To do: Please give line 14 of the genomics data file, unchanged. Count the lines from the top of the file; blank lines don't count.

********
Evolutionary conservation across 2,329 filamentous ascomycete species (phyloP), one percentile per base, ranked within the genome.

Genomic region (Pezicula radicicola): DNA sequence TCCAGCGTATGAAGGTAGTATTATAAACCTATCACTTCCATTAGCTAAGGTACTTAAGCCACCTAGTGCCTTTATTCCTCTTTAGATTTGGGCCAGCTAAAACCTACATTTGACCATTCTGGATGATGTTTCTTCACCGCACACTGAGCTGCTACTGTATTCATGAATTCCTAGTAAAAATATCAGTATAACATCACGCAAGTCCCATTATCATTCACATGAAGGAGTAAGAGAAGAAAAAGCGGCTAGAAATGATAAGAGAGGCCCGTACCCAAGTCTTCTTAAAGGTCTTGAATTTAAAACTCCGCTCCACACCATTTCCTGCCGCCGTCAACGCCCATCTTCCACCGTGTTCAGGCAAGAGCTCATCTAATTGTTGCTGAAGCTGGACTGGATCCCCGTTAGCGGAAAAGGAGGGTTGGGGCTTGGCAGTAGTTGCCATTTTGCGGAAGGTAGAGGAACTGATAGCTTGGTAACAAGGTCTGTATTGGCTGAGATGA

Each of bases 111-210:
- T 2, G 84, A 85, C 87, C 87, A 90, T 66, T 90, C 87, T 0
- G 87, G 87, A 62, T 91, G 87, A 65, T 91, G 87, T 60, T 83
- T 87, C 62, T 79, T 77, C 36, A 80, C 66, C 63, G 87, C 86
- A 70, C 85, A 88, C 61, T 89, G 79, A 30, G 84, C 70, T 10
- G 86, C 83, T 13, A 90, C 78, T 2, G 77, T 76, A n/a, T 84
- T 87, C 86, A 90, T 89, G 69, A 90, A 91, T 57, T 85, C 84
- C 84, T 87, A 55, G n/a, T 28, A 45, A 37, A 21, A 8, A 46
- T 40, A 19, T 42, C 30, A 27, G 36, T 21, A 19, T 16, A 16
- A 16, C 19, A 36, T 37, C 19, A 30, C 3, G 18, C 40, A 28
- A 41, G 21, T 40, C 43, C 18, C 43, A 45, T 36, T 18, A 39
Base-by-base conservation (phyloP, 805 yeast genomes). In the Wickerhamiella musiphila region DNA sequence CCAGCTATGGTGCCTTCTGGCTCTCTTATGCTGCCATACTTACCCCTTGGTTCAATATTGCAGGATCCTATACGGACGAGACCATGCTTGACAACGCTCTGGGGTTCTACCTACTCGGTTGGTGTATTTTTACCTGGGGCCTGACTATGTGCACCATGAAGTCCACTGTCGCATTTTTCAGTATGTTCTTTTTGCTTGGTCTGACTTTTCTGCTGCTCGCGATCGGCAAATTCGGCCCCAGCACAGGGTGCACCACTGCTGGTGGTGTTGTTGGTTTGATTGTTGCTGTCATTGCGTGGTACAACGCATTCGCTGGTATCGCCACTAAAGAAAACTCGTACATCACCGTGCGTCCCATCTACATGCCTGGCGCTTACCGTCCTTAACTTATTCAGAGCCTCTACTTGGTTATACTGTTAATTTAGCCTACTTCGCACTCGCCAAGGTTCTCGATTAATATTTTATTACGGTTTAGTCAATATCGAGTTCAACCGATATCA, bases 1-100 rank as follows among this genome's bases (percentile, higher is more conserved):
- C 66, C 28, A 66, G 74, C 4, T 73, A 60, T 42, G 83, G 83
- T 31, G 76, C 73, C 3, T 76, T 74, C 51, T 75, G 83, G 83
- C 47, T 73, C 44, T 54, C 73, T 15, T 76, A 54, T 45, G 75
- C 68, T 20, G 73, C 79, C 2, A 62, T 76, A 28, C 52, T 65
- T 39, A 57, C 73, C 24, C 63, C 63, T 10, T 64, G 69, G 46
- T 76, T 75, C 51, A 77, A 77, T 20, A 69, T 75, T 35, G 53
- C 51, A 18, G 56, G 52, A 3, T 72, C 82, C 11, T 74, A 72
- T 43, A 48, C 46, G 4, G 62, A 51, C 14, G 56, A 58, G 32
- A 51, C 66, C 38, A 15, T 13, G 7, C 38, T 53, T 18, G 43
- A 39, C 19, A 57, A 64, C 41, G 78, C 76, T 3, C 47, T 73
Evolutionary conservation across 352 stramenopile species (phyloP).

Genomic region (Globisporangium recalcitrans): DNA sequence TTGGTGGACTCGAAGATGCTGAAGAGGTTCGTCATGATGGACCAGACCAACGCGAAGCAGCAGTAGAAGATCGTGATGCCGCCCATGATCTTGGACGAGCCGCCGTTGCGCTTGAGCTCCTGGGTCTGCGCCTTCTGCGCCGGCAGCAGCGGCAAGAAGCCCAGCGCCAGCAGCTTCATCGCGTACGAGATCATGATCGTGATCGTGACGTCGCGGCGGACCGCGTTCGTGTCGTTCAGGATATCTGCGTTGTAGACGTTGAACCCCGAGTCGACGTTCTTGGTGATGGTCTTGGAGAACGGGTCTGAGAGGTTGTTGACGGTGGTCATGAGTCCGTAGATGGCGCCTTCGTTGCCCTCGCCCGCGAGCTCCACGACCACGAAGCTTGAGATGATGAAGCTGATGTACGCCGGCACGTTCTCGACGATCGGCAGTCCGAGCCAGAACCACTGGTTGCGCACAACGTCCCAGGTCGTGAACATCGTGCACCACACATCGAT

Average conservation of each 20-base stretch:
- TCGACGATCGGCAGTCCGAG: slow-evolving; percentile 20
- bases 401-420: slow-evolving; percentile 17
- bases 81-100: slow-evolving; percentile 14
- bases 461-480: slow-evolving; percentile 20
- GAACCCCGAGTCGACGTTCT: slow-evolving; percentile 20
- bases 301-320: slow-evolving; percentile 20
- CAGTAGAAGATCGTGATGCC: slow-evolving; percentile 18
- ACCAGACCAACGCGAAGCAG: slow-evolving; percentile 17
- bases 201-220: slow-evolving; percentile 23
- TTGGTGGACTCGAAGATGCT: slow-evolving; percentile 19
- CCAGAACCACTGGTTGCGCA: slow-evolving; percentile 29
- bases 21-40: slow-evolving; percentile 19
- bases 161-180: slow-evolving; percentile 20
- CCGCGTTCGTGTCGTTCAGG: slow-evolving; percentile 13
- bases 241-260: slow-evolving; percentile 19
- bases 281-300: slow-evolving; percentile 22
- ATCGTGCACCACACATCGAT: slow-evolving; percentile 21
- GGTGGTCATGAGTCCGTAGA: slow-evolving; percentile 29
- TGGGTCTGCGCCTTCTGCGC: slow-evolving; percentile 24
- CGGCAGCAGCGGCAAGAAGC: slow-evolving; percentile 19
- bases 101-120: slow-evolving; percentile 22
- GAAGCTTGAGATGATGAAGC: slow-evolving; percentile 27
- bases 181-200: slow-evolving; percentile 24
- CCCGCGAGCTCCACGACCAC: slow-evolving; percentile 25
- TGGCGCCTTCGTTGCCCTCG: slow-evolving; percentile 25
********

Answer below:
Base-by-base conservation (phyloP, 805 yeast genomes). In the Wickerhamiella musiphila region DNA sequence CCAGCTATGGTGCCTTCTGGCTCTCTTATGCTGCCATACTTACCCCTTGGTTCAATATTGCAGGATCCTATACGGACGAGACCATGCTTGACAACGCTCTGGGGTTCTACCTACTCGGTTGGTGTATTTTTACCTGGGGCCTGACTATGTGCACCATGAAGTCCACTGTCGCATTTTTCAGTATGTTCTTTTTGCTTGGTCTGACTTTTCTGCTGCTCGCGATCGGCAAATTCGGCCCCAGCACAGGGTGCACCACTGCTGGTGGTGTTGTTGGTTTGATTGTTGCTGTCATTGCGTGGTACAACGCATTCGCTGGTATCGCCACTAAAGAAAACTCGTACATCACCGTGCGTCCCATCTACATGCCTGGCGCTTACCGTCCTTAACTTATTCAGAGCCTCTACTTGGTTATACTGTTAATTTAGCCTACTTCGCACTCGCCAAGGTTCTCGATTAATATTTTATTACGGTTTAGTCAATATCGAGTTCAACCGATATCA, bases 1-100 rank as follows among this genome's bases (percentile, higher is more conserved):